tRNS is More Effective than tDCS for Enhancing Working Memory

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Transcranial Random Noise Stimulation is More Effective than Transcranial Direct Current Stimulation for Enhancing Working Memory in Healthy Individuals: Behavioural and Electrophysiological Evidence.

Abstract
BACKGROUND: Transcranial direct current stimulation ( tDCS) has been shown to improve working memory (WM) performance in healthy individuals, however effects tend to be modest and variable. Transcranial random noise stimulation (tRNS) can be delivered with a direct-current offset (DC-offset) to induce equal or even greater effects on cortical excitability than tDCS. To-date, no research has directly compared the effects of these techniques on WM performance or underlying neurophysiological activity.
OBJECTIVE: To compare the effects of anodal tDCS, tRNS + DC-offset, or sham stimulation over the left dorsolateral prefrontal cortex (DLPFC) on WM performance and task-related EEG oscillatory activity in healthy adults.
METHODS: Using a between-subjects design, 49 participants were allocated to receive either anodal tDCS (N = 16), high-frequency tRNS + DC-offset (N = 16), or sham stimulation (N = 17) to the left DLPFC. Changes in WM performance were assessed using the Sternberg WM task completed before and 5- and 25-minutes post-stimulation. Event-related synchronisation/desynchronisation (ERS/ERD) of oscillatory activity was analysed from EEG recorded during WM encoding and maintenance.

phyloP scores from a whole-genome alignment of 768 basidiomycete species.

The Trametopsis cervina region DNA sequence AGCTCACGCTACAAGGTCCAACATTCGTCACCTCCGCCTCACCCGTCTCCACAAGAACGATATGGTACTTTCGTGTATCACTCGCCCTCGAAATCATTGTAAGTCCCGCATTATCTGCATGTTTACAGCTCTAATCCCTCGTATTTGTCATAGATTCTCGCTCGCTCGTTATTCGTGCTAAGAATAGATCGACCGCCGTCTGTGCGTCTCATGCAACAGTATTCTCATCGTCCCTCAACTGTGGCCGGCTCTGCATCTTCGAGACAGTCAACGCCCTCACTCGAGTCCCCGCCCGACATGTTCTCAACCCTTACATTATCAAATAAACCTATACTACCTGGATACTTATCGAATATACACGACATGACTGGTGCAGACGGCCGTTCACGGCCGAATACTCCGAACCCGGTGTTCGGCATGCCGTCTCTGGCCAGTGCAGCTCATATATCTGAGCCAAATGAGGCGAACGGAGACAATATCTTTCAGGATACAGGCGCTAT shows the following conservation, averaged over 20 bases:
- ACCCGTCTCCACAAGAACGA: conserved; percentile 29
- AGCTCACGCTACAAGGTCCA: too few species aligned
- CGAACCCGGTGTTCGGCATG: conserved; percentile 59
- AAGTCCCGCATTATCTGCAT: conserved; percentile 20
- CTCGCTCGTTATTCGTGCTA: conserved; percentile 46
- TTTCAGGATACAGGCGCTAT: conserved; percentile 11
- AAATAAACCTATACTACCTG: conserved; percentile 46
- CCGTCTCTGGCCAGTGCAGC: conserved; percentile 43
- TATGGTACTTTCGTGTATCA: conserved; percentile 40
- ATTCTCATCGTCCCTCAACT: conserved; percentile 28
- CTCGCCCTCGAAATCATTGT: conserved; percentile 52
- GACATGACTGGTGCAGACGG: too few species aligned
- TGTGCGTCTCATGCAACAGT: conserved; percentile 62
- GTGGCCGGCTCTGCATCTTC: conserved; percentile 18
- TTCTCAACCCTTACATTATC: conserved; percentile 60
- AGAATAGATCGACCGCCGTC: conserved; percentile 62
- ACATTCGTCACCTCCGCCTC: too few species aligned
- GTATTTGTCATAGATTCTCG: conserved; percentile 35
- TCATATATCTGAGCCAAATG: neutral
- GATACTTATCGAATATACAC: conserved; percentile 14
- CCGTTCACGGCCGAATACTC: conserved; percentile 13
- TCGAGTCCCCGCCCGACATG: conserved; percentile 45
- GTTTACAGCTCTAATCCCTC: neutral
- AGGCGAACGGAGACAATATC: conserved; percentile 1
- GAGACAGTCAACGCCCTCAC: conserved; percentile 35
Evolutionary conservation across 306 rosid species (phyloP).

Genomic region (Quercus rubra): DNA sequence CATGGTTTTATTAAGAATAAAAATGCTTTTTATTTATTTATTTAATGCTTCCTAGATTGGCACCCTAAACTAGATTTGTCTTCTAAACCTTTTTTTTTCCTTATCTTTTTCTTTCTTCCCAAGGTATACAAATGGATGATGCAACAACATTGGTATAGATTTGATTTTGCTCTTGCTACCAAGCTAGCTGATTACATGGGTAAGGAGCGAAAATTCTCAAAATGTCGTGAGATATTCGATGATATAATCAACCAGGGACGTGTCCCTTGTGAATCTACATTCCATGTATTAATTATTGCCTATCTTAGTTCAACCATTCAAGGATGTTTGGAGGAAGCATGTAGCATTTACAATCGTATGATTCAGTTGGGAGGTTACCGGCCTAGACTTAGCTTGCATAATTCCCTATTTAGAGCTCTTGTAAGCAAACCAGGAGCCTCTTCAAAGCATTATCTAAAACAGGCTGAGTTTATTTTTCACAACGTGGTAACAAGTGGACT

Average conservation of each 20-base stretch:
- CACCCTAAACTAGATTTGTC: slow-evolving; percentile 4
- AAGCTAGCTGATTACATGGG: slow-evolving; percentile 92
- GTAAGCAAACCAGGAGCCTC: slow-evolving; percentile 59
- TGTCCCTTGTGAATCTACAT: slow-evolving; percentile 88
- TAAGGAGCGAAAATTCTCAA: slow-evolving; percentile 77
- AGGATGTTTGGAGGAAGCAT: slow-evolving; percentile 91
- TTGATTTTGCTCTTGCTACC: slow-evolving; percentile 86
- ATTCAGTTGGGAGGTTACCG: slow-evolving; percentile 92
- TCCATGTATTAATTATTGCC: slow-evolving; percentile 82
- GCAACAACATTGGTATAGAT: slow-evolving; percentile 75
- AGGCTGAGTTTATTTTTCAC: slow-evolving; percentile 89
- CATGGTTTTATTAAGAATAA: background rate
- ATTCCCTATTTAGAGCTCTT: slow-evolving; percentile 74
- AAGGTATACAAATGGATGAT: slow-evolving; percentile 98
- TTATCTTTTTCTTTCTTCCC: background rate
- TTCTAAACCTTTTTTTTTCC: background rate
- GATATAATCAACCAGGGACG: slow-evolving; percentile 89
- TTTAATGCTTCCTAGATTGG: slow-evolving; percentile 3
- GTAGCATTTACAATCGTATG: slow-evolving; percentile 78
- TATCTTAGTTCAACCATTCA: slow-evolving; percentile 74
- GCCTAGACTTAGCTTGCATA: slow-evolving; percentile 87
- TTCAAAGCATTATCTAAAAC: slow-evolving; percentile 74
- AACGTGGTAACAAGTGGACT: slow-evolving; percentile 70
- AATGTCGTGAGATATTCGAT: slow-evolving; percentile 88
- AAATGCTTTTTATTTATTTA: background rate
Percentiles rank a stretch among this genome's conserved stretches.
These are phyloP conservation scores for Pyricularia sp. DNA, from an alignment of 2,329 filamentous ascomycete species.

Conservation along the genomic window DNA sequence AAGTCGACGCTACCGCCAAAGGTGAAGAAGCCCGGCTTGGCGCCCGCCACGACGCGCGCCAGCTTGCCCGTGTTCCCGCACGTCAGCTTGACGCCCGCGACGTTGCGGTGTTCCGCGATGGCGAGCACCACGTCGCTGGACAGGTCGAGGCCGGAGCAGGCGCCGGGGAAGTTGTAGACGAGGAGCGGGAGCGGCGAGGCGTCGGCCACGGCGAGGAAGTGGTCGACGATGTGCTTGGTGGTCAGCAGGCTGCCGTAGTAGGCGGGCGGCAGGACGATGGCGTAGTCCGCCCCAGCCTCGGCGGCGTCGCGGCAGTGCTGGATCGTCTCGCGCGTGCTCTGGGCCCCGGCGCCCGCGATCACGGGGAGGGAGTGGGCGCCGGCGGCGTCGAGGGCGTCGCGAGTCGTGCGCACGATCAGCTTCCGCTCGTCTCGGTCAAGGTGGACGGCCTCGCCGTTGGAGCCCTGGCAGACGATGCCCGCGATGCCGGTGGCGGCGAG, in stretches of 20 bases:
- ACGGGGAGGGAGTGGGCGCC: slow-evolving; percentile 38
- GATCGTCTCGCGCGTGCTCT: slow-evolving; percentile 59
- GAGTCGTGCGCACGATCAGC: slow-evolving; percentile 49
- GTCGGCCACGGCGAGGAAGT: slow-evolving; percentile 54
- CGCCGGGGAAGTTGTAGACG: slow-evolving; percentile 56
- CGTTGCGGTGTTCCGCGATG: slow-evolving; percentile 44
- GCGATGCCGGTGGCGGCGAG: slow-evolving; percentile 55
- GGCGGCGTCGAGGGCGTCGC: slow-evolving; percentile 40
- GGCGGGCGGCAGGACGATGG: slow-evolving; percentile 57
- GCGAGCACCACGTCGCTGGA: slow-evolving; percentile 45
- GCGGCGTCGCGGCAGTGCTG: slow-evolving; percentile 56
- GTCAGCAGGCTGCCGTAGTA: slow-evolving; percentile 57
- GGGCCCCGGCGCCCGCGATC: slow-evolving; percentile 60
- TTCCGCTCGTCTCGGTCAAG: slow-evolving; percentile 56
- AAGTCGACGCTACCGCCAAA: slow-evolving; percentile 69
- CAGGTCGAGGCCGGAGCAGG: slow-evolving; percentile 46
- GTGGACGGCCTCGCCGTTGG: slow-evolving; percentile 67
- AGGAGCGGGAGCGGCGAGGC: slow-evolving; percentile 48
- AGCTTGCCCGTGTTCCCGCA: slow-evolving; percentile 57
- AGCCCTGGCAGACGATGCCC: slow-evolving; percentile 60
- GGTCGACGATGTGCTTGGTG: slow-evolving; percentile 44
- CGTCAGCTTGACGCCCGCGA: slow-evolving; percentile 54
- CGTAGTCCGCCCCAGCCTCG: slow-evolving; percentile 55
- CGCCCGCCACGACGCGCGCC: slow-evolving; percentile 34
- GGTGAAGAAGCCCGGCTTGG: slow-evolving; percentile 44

RESULTS: tRNS induced more pronounced and consistent enhancements in WM accuracy when compared to both tDCS and sham stimulation. Improvements in WM performance following tRNS were accompanied by increased theta ERS and diminished gamma ERD during WM encoding, which were significantly greater than those observed following anodal tDCS or sham stimulation.
CONCLUSIONS: These findings demonstrate the potential of tRNS + DC-offset to modulate cognitive and electrophysiological measures of WM and raise the possibility that tRNS + DC-offset may be more effective and reliable than tDCS for enhancing WM performance in healthy individuals.

PMID: 32659482 [PubMed – as supplied by publisher]

Brain Stimul. 2020 Jul 10;:

Authors: Murphy OW, Hoy KE, Wong D, Bailey NW, Fitzgerald PB, Segrave RA

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